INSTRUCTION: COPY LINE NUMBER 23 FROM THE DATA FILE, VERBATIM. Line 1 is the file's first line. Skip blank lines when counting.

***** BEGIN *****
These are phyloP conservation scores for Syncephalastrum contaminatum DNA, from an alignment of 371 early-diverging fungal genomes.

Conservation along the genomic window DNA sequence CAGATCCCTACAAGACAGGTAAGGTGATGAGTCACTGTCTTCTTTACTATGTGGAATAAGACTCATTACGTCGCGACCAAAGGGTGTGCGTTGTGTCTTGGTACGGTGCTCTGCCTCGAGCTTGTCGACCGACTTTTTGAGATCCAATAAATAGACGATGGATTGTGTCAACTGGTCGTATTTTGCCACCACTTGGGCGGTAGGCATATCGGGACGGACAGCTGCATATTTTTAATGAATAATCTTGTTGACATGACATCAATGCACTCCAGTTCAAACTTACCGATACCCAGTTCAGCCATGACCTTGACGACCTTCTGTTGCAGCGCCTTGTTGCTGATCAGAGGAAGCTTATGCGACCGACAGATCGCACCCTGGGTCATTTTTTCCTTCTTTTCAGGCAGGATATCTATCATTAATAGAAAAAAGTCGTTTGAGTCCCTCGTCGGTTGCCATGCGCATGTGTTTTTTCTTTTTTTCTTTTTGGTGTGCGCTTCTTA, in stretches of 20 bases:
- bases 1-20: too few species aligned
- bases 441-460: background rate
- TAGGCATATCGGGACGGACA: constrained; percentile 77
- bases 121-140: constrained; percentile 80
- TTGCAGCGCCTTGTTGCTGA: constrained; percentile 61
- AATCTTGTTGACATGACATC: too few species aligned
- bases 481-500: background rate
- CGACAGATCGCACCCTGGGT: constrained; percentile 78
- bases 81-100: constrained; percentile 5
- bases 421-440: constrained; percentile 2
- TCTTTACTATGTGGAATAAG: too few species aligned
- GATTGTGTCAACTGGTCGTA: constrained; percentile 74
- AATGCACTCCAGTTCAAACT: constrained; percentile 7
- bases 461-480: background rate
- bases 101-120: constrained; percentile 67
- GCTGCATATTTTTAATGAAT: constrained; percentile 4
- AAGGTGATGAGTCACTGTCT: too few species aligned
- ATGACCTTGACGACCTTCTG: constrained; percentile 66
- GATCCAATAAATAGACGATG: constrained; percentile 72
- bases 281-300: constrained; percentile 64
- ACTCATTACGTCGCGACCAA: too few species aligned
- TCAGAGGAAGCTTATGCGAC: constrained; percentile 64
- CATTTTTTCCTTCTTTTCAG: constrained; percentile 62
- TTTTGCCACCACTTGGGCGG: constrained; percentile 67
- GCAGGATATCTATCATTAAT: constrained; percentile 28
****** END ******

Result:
- ACTCATTACGTCGCGACCAA: too few species aligned